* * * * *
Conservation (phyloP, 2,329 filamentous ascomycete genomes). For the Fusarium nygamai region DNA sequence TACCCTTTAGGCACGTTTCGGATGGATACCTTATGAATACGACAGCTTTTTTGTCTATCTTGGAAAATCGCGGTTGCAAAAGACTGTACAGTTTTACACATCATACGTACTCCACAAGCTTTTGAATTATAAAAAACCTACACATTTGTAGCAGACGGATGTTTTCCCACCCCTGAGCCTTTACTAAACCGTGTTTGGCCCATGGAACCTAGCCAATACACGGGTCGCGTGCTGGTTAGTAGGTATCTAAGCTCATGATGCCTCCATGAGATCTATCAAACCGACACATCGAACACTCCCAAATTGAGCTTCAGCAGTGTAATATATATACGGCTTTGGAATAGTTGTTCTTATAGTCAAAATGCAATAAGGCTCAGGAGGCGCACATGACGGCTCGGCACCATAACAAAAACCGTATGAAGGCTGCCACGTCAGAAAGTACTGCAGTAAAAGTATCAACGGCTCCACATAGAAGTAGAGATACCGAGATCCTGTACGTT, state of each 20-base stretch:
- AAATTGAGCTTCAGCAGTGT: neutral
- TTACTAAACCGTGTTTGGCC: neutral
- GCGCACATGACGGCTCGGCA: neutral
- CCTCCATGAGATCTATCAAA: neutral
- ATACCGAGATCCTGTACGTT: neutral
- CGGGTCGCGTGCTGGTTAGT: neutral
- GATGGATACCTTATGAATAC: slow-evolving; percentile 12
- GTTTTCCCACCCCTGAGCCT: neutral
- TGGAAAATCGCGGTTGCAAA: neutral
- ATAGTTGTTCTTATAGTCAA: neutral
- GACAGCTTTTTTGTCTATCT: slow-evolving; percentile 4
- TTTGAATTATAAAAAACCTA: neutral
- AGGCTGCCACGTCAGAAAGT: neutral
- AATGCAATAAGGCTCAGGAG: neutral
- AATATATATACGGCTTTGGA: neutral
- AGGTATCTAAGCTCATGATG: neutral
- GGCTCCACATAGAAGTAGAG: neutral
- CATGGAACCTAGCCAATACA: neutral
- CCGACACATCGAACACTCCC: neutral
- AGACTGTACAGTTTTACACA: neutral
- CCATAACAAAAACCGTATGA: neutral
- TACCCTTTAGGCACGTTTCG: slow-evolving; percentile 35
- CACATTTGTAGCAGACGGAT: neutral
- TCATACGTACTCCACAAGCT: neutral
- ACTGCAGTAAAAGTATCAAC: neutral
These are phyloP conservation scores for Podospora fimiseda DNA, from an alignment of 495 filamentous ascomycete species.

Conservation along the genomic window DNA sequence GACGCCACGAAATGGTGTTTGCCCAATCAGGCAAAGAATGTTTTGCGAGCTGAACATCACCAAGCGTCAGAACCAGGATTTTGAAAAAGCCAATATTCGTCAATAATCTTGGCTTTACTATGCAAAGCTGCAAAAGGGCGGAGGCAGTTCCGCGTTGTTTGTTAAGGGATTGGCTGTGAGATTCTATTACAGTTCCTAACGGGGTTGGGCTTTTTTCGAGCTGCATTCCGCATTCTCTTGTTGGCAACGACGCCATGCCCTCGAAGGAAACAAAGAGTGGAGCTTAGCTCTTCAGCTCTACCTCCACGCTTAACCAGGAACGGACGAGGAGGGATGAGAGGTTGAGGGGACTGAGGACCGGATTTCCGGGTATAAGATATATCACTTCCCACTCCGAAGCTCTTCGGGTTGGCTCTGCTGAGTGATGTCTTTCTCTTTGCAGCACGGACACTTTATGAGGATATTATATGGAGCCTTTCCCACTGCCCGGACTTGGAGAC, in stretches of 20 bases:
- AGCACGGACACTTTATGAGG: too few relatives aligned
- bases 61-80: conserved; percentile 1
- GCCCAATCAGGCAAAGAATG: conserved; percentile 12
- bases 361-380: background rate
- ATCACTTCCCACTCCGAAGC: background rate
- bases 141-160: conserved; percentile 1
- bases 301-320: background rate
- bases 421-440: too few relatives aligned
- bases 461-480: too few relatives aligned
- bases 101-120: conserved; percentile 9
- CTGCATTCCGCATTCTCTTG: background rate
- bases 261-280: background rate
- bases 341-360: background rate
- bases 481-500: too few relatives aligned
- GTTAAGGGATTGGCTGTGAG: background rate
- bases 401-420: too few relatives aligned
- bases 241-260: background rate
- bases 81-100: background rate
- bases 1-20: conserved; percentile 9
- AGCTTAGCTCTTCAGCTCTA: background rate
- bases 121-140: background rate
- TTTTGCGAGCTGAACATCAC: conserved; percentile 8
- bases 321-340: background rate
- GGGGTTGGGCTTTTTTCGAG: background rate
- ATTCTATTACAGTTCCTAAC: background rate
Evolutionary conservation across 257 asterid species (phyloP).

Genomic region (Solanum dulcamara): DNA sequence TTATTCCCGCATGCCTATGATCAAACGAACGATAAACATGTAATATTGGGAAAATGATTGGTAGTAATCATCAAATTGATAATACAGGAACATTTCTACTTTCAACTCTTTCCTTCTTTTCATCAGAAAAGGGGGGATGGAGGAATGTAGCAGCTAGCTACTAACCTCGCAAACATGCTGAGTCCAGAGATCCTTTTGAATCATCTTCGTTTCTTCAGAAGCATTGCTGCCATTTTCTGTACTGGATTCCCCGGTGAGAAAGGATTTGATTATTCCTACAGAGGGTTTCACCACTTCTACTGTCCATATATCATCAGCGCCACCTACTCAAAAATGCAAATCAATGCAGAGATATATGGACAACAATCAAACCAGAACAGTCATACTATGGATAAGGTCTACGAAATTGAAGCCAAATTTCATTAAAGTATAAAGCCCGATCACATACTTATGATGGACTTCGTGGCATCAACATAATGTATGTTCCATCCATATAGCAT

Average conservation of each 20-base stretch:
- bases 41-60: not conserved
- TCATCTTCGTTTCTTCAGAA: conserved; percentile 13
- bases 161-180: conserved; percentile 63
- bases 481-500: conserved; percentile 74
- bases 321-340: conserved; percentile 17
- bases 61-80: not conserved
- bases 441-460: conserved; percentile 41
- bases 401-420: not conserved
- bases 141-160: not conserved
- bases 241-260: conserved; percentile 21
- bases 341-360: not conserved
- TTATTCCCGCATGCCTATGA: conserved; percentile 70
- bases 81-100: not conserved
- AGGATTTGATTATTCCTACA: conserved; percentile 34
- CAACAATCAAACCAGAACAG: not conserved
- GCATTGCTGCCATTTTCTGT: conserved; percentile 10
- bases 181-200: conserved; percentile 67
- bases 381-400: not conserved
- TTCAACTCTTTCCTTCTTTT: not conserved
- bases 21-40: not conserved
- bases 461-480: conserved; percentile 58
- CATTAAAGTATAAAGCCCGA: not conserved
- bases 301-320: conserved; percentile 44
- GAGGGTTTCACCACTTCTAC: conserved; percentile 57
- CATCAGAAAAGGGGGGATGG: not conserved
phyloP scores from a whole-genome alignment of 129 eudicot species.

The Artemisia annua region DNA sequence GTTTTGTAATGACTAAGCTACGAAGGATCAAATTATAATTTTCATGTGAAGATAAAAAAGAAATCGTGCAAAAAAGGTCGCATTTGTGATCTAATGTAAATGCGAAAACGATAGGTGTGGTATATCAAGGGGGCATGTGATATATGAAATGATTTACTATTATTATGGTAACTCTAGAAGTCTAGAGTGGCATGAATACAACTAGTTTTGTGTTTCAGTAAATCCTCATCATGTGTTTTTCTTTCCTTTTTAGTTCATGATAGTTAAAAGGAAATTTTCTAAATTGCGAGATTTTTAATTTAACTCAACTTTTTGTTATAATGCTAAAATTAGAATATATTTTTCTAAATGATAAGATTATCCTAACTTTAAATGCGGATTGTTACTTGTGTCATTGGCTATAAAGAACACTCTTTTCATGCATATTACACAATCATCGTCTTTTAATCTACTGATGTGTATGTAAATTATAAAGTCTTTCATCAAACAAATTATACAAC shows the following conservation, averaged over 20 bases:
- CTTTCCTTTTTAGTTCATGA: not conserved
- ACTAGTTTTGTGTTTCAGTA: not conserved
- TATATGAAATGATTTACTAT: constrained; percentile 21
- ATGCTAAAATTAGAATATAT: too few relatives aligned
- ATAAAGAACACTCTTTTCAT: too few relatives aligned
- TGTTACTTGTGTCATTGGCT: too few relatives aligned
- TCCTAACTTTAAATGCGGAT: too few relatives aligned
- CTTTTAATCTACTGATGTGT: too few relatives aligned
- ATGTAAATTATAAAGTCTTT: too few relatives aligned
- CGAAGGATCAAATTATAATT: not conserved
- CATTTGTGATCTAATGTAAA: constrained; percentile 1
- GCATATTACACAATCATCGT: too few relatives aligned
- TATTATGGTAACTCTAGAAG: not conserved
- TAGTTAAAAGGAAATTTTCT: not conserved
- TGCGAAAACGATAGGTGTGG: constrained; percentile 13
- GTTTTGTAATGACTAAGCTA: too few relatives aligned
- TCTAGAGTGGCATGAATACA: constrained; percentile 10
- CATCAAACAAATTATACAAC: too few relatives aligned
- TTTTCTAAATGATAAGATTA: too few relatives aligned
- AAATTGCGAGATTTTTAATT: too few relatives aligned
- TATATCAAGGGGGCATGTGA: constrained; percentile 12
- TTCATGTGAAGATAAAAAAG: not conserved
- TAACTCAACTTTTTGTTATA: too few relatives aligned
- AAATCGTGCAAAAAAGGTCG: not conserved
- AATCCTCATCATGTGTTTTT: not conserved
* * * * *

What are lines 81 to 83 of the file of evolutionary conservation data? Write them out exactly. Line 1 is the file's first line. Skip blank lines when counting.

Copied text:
- CATCAGAAAAGGGGGGATGG: not conserved
phyloP scores from a whole-genome alignment of 129 eudicot species.

The Artemisia annua region DNA sequence GTTTTGTAATGACTAAGCTACGAAGGATCAAATTATAATTTTCATGTGAAGATAAAAAAGAAATCGTGCAAAAAAGGTCGCATTTGTGATCTAATGTAAATGCGAAAACGATAGGTGTGGTATATCAAGGGGGCATGTGATATATGAAATGATTTACTATTATTATGGTAACTCTAGAAGTCTAGAGTGGCATGAATACAACTAGTTTTGTGTTTCAGTAAATCCTCATCATGTGTTTTTCTTTCCTTTTTAGTTCATGATAGTTAAAAGGAAATTTTCTAAATTGCGAGATTTTTAATTTAACTCAACTTTTTGTTATAATGCTAAAATTAGAATATATTTTTCTAAATGATAAGATTATCCTAACTTTAAATGCGGATTGTTACTTGTGTCATTGGCTATAAAGAACACTCTTTTCATGCATATTACACAATCATCGTCTTTTAATCTACTGATGTGTATGTAAATTATAAAGTCTTTCATCAAACAAATTATACAAC shows the following conservation, averaged over 20 bases: